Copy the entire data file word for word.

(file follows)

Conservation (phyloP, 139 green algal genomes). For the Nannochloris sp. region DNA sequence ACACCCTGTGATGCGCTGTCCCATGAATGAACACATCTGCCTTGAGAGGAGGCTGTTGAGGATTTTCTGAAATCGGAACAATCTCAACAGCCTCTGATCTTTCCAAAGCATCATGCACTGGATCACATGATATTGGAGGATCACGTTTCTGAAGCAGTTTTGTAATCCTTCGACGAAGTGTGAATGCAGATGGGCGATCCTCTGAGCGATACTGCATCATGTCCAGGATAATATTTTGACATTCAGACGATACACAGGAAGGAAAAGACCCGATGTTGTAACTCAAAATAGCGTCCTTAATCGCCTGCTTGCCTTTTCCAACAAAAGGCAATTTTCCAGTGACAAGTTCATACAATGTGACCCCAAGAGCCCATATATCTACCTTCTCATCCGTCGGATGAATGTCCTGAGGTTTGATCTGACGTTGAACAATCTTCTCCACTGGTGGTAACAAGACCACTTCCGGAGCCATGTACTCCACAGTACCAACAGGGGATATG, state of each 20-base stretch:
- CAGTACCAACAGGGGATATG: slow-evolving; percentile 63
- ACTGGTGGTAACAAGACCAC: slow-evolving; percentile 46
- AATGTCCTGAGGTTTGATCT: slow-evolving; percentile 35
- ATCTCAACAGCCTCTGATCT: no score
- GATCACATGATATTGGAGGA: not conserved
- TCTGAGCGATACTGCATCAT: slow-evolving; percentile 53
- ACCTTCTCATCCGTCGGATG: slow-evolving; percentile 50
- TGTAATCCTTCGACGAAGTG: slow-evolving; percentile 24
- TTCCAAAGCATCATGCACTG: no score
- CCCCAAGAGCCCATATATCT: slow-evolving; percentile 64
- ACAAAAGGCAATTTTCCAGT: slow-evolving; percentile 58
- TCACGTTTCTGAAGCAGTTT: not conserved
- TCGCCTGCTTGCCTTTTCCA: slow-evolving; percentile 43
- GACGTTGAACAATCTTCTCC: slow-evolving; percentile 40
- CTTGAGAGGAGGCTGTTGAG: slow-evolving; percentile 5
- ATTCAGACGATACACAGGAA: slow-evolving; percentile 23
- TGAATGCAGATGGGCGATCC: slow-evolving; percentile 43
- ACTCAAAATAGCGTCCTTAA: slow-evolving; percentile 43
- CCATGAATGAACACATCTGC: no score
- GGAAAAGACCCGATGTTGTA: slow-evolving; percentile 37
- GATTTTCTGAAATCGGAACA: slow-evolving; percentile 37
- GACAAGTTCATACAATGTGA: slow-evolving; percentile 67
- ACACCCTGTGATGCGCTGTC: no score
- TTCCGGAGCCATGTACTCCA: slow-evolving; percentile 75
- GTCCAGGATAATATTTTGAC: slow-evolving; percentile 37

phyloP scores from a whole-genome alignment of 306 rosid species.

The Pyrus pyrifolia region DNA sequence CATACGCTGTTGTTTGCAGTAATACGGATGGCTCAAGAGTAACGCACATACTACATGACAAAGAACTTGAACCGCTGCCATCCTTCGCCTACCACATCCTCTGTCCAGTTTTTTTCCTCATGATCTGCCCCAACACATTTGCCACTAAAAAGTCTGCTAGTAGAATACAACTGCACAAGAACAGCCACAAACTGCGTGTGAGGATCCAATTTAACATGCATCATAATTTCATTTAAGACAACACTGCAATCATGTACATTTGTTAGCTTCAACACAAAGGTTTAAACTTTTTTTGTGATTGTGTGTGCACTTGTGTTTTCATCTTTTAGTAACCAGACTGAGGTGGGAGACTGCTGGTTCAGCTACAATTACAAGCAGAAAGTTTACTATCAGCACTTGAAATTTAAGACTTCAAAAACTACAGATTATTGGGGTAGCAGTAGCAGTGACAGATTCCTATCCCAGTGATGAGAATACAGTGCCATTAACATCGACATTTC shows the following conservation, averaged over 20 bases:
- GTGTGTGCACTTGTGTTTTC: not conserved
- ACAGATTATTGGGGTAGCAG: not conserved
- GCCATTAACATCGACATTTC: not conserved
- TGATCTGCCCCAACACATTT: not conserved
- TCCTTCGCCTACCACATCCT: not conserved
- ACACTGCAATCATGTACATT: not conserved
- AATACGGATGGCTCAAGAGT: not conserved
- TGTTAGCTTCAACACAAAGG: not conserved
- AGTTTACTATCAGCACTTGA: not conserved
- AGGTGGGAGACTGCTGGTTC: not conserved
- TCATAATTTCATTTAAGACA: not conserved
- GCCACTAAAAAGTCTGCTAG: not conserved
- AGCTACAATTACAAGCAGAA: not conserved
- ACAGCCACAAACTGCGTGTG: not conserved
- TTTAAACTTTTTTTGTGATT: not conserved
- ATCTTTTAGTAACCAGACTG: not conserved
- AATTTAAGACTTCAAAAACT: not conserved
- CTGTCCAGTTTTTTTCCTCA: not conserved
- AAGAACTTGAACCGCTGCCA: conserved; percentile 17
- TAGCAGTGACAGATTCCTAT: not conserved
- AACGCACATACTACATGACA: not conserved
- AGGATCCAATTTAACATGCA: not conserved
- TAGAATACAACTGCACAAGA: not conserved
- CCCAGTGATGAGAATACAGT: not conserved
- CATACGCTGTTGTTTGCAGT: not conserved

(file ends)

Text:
Conservation (phyloP, 139 green algal genomes). For the Nannochloris sp. region DNA sequence ACACCCTGTGATGCGCTGTCCCATGAATGAACACATCTGCCTTGAGAGGAGGCTGTTGAGGATTTTCTGAAATCGGAACAATCTCAACAGCCTCTGATCTTTCCAAAGCATCATGCACTGGATCACATGATATTGGAGGATCACGTTTCTGAAGCAGTTTTGTAATCCTTCGACGAAGTGTGAATGCAGATGGGCGATCCTCTGAGCGATACTGCATCATGTCCAGGATAATATTTTGACATTCAGACGATACACAGGAAGGAAAAGACCCGATGTTGTAACTCAAAATAGCGTCCTTAATCGCCTGCTTGCCTTTTCCAACAAAAGGCAATTTTCCAGTGACAAGTTCATACAATGTGACCCCAAGAGCCCATATATCTACCTTCTCATCCGTCGGATGAATGTCCTGAGGTTTGATCTGACGTTGAACAATCTTCTCCACTGGTGGTAACAAGACCACTTCCGGAGCCATGTACTCCACAGTACCAACAGGGGATATG, state of each 20-base stretch:
- CAGTACCAACAGGGGATATG: slow-evolving; percentile 63
- ACTGGTGGTAACAAGACCAC: slow-evolving; percentile 46
- AATGTCCTGAGGTTTGATCT: slow-evolving; percentile 35
- ATCTCAACAGCCTCTGATCT: no score
- GATCACATGATATTGGAGGA: not conserved
- TCTGAGCGATACTGCATCAT: slow-evolving; percentile 53
- ACCTTCTCATCCGTCGGATG: slow-evolving; percentile 50
- TGTAATCCTTCGACGAAGTG: slow-evolving; percentile 24
- TTCCAAAGCATCATGCACTG: no score
- CCCCAAGAGCCCATATATCT: slow-evolving; percentile 64
- ACAAAAGGCAATTTTCCAGT: slow-evolving; percentile 58
- TCACGTTTCTGAAGCAGTTT: not conserved
- TCGCCTGCTTGCCTTTTCCA: slow-evolving; percentile 43
- GACGTTGAACAATCTTCTCC: slow-evolving; percentile 40
- CTTGAGAGGAGGCTGTTGAG: slow-evolving; percentile 5
- ATTCAGACGATACACAGGAA: slow-evolving; percentile 23
- TGAATGCAGATGGGCGATCC: slow-evolving; percentile 43
- ACTCAAAATAGCGTCCTTAA: slow-evolving; percentile 43
- CCATGAATGAACACATCTGC: no score
- GGAAAAGACCCGATGTTGTA: slow-evolving; percentile 37
- GATTTTCTGAAATCGGAACA: slow-evolving; percentile 37
- GACAAGTTCATACAATGTGA: slow-evolving; percentile 67
- ACACCCTGTGATGCGCTGTC: no score
- TTCCGGAGCCATGTACTCCA: slow-evolving; percentile 75
- GTCCAGGATAATATTTTGAC: slow-evolving; percentile 37

phyloP scores from a whole-genome alignment of 306 rosid species.

The Pyrus pyrifolia region DNA sequence CATACGCTGTTGTTTGCAGTAATACGGATGGCTCAAGAGTAACGCACATACTACATGACAAAGAACTTGAACCGCTGCCATCCTTCGCCTACCACATCCTCTGTCCAGTTTTTTTCCTCATGATCTGCCCCAACACATTTGCCACTAAAAAGTCTGCTAGTAGAATACAACTGCACAAGAACAGCCACAAACTGCGTGTGAGGATCCAATTTAACATGCATCATAATTTCATTTAAGACAACACTGCAATCATGTACATTTGTTAGCTTCAACACAAAGGTTTAAACTTTTTTTGTGATTGTGTGTGCACTTGTGTTTTCATCTTTTAGTAACCAGACTGAGGTGGGAGACTGCTGGTTCAGCTACAATTACAAGCAGAAAGTTTACTATCAGCACTTGAAATTTAAGACTTCAAAAACTACAGATTATTGGGGTAGCAGTAGCAGTGACAGATTCCTATCCCAGTGATGAGAATACAGTGCCATTAACATCGACATTTC shows the following conservation, averaged over 20 bases:
- GTGTGTGCACTTGTGTTTTC: not conserved
- ACAGATTATTGGGGTAGCAG: not conserved
- GCCATTAACATCGACATTTC: not conserved
- TGATCTGCCCCAACACATTT: not conserved
- TCCTTCGCCTACCACATCCT: not conserved
- ACACTGCAATCATGTACATT: not conserved
- AATACGGATGGCTCAAGAGT: not conserved
- TGTTAGCTTCAACACAAAGG: not conserved
- AGTTTACTATCAGCACTTGA: not conserved
- AGGTGGGAGACTGCTGGTTC: not conserved
- TCATAATTTCATTTAAGACA: not conserved
- GCCACTAAAAAGTCTGCTAG: not conserved
- AGCTACAATTACAAGCAGAA: not conserved
- ACAGCCACAAACTGCGTGTG: not conserved
- TTTAAACTTTTTTTGTGATT: not conserved
- ATCTTTTAGTAACCAGACTG: not conserved
- AATTTAAGACTTCAAAAACT: not conserved
- CTGTCCAGTTTTTTTCCTCA: not conserved
- AAGAACTTGAACCGCTGCCA: conserved; percentile 17
- TAGCAGTGACAGATTCCTAT: not conserved
- AACGCACATACTACATGACA: not conserved
- AGGATCCAATTTAACATGCA: not conserved
- TAGAATACAACTGCACAAGA: not conserved
- CCCAGTGATGAGAATACAGT: not conserved
- CATACGCTGTTGTTTGCAGT: not conserved